Introduction to Animal Assisted Therapy (AAT)

Published on March 16, 2015

What is Animal Assisted Therapy (AAT)?

Animal Assisted Therapy (AAT) is a goal directed intervention whereby a trained animal is incorporated into the therapeutic process, promoting the improvement of human’s physical, social, emotional and/or cognitive functioning. 1

AAT is a therapeutic tool that can be utilized in the counselling/psychotherapy process, providing social and emotional benefit to clients. For example, AAT can help children with anger issues to process their emotions, and learn ways to effectively manage their anger; working with an animal also provides ample opportunity for the child to learn empathy, patience, kindness and communication skills.

Although part of AAT is highly experiential, AAT also works well in combination with traditional evidence based methodologies such as Cognitive Behavioral Therapy or Solution Focused Therapy.

History of Animal Assisted Therapy (AAT)

Although the soothing presence of animals have been noted for hundreds of years, child psychologist, Boris Levinson, was the first to formalize the use of animals in therapy in 1962. Levinson observed that the presence of his dog, Jingles, helped him to make significant progress with children who were withdrawn and uncommunicative. Even Sigmund Frued noticed that having his dog, Jofi, present during a psychoanalysis session helped his patients to relax and confide in him.

Difference between Animal Assisted Therapy (AAT) and Animal Assisted Activities (AAA)

Many people confuse AAT with AAA. While AAT is a clinical goal directed intervention delivered by a professional, AAA consists of casual “meet and greet” interactions between pets and people.  For example in AAA, a volunteer would bring her dog to a hospice to visit and bring cheer to the elderly residents. While AAA visits can be very soothing, it is not therapy per se.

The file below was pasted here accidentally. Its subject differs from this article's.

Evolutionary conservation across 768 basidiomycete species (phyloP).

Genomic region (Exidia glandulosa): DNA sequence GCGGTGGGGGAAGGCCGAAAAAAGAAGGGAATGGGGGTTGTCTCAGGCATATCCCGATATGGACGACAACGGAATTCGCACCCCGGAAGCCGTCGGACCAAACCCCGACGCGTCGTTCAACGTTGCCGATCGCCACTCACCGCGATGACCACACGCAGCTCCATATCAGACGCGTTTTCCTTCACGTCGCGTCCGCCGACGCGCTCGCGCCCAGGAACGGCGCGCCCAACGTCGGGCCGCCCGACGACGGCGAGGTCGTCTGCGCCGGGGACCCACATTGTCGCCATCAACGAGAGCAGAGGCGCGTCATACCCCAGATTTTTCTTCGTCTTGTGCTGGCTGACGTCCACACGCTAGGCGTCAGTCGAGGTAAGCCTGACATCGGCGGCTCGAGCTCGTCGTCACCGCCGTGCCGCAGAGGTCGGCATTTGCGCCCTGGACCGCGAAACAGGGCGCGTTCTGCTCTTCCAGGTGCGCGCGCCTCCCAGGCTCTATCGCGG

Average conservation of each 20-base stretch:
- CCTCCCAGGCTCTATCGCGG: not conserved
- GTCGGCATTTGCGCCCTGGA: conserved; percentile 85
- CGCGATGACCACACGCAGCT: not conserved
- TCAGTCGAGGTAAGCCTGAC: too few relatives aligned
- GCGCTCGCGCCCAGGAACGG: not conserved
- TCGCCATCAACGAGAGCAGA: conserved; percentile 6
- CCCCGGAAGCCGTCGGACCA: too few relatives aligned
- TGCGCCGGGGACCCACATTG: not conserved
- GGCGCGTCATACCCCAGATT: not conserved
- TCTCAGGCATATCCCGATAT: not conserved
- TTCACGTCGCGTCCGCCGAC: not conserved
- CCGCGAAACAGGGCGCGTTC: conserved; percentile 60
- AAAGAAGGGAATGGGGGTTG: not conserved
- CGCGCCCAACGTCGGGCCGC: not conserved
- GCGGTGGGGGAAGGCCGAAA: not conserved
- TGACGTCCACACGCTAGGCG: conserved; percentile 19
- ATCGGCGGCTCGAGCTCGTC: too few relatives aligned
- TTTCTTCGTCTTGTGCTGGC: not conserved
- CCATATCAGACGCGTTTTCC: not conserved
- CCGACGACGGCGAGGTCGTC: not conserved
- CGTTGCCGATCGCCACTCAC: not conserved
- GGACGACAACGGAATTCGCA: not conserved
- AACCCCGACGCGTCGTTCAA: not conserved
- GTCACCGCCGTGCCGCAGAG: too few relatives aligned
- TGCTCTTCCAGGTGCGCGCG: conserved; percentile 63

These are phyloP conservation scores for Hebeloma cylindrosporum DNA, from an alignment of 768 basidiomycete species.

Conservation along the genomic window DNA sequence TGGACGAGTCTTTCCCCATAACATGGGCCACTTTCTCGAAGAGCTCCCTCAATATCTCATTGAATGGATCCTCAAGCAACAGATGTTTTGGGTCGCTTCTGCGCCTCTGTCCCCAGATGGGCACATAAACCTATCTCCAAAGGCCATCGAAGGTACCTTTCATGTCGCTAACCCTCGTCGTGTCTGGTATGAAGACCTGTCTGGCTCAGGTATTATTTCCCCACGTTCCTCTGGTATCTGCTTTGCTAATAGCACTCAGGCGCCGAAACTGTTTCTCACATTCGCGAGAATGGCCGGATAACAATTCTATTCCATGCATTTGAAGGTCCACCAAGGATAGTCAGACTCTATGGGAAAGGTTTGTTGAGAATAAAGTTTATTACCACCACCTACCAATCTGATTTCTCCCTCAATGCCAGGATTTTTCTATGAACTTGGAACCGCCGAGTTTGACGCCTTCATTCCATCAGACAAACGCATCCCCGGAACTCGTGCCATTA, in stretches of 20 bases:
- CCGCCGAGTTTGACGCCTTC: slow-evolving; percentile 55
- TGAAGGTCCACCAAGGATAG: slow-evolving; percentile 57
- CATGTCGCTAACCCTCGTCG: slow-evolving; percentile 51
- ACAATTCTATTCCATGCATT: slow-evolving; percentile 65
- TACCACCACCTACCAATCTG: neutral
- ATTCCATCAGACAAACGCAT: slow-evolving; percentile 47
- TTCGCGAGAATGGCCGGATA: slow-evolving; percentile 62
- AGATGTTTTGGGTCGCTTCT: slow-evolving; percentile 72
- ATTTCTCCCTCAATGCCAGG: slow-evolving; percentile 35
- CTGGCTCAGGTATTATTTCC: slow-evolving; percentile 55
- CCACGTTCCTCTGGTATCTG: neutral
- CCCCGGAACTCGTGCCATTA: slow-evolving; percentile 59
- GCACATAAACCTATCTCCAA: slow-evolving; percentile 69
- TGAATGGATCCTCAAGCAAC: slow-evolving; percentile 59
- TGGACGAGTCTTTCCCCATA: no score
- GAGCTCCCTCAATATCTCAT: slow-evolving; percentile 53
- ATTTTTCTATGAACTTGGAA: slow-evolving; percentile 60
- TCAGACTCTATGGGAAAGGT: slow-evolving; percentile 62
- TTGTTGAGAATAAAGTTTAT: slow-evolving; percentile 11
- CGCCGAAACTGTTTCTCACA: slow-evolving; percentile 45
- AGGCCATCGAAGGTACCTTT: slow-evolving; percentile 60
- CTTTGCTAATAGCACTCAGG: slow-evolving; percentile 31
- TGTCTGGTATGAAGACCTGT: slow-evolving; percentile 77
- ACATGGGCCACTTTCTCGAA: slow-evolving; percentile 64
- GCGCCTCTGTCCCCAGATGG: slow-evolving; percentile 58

Benefits of Animal Assisted Therapy  (AAT)

Animals are a wonderful catalyst for human social interactions. They provide comfort, acceptance and a non-judgmental presence. As such, they facilitate the building of trust and rapport in the therapeutic relationship between therapist and client, making it easier for clients to open up and talk about difficult issues. 

We have seen children and youth who are normally resistant to the idea of therapy, open up and participate actively in our AAT sessions. Animals change the perception of therapy, making it fun and motivating clients to want to attend and participate.

Animals also help to reduce stress and anxiety in clients. Studies have shown that, interaction with a therapy dog result in a decrease in heart rate, blood pressure and the stress hormone cortisol, as well as an increase in social inducing hormone oxytocin.

In addition, AAT has been seen to help clients to develop various skillsets such as communication, empathy, nurturing, focus, responsibility, self-esteem and healthy social interactions.

What kind of animals are used in Animal Assisted Therapy  (AAT)?  Is AAT safe?

Many different kinds of animals are utilized in AAT, with the most common ones being dogs, cats and horses. The best animals for AAT work are social in nature and enjoy interaction with humans.

In working with animals, safety is always a primary concern. A competent therapist should be able to facilitate a safe and productive interaction between the animal and the client. Animals involved in AAT work should be:

  • Certified by a veterinarian to be in good health, and should be up to date on all necessary vaccinations
  • Appropriately trained for AAT